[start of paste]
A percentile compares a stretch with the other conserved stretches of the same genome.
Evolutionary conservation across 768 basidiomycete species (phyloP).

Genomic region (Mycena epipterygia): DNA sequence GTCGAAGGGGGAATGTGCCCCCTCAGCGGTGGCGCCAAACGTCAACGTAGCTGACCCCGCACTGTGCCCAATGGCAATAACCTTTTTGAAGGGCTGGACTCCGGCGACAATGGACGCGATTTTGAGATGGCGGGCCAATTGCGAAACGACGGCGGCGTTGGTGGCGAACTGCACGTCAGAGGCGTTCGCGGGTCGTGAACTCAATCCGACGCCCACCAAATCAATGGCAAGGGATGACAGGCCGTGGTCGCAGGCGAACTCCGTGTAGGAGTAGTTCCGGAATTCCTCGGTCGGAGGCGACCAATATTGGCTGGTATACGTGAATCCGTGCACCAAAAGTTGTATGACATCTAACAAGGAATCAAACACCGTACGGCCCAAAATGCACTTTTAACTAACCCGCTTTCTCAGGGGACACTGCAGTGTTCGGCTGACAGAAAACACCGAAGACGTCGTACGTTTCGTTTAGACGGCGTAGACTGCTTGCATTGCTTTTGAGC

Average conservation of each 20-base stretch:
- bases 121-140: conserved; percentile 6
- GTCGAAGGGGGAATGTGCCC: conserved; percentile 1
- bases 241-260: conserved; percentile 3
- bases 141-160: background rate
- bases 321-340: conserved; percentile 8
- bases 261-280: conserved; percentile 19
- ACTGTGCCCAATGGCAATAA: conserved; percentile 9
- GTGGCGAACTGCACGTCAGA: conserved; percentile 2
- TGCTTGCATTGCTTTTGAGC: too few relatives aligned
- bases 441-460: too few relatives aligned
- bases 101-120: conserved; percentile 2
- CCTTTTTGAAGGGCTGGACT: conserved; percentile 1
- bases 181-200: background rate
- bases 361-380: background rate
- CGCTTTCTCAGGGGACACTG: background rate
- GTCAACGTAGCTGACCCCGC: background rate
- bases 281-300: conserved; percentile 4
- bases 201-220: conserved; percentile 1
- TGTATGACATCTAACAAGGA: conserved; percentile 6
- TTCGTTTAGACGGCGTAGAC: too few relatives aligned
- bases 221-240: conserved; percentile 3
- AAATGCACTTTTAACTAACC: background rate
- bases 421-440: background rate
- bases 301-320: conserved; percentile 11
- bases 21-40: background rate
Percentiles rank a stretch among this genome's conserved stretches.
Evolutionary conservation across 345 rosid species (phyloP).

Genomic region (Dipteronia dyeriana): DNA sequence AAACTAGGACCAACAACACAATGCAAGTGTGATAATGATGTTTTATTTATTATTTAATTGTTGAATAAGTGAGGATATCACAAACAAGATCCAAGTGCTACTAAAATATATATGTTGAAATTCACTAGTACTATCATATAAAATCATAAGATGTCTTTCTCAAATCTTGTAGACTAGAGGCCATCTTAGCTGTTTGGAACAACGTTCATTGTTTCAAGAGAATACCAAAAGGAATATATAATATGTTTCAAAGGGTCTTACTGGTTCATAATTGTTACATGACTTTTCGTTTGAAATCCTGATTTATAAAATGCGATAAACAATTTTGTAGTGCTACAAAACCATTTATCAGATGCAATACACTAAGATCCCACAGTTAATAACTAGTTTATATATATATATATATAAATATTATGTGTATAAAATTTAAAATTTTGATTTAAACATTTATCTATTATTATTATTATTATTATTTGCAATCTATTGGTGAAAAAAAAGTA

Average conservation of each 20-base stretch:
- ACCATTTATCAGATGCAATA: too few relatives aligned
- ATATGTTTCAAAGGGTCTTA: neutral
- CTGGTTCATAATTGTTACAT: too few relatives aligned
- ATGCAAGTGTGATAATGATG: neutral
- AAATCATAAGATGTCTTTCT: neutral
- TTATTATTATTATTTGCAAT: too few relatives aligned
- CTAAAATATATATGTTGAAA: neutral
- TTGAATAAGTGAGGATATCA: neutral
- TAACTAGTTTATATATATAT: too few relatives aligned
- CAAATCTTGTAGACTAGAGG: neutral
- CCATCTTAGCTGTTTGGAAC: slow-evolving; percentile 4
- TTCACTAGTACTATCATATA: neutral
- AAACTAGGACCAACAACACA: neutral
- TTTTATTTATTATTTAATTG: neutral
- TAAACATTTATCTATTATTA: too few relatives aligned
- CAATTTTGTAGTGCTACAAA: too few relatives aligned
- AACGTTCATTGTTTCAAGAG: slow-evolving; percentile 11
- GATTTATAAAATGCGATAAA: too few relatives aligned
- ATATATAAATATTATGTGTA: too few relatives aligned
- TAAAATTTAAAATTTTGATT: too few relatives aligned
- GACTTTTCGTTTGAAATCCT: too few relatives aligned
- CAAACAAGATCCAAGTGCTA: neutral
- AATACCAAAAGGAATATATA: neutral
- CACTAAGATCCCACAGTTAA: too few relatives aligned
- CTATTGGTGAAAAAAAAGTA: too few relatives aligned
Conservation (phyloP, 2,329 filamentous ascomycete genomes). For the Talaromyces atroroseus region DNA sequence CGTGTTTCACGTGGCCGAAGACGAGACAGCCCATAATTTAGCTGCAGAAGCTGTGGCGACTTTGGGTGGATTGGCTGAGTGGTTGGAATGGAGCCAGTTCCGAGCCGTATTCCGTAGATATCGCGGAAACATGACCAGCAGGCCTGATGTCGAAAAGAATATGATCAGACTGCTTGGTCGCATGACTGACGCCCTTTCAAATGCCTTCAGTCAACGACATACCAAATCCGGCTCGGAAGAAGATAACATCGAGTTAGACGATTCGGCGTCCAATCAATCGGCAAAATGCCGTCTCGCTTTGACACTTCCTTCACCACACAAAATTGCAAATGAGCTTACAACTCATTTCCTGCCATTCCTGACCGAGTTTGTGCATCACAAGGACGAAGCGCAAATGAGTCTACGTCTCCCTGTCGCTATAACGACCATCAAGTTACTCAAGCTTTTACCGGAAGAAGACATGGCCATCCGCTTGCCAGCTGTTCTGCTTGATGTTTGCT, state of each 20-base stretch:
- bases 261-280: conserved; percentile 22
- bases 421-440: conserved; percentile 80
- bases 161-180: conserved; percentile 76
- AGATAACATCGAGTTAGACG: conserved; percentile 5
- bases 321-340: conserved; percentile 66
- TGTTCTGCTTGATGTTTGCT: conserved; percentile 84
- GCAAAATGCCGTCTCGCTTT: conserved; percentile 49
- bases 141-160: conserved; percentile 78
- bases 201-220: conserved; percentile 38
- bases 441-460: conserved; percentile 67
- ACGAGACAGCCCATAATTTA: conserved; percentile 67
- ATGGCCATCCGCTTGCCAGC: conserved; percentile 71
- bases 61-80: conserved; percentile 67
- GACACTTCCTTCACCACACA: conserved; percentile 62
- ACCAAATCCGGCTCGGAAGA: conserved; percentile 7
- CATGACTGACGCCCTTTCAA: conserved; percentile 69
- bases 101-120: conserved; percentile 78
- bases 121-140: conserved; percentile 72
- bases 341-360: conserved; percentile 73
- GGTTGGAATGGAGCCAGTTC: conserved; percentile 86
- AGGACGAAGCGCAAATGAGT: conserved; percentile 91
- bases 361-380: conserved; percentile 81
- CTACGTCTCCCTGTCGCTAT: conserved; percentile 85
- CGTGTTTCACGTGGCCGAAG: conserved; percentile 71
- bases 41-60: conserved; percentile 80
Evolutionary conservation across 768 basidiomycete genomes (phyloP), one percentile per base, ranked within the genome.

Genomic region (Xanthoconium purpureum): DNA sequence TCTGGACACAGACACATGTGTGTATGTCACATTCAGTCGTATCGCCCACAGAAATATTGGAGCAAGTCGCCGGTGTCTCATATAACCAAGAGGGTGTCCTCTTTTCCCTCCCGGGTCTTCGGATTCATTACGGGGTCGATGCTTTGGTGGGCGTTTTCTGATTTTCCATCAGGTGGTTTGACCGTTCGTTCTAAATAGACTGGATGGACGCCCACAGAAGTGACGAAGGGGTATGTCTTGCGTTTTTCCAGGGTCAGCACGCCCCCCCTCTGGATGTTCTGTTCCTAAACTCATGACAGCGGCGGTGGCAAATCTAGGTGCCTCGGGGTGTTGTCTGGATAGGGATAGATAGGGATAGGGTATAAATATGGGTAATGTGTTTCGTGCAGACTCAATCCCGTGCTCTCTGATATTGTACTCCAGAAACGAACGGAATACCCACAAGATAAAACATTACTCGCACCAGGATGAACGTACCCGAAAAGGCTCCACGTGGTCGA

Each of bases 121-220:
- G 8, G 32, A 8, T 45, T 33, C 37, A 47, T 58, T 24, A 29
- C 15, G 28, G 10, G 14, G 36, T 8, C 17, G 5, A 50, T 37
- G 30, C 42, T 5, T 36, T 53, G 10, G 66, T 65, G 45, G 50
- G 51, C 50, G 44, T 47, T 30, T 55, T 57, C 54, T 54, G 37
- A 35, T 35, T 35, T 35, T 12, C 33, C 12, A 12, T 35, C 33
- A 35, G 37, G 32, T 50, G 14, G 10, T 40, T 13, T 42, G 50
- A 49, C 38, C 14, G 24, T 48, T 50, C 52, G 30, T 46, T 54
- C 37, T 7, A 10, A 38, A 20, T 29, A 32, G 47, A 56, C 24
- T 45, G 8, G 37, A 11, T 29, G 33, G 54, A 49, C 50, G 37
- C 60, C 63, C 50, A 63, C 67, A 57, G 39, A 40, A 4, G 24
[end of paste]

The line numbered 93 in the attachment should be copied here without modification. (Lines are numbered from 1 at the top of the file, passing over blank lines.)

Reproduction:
- A 35, G 37, G 32, T 50, G 14, G 10, T 40, T 13, T 42, G 50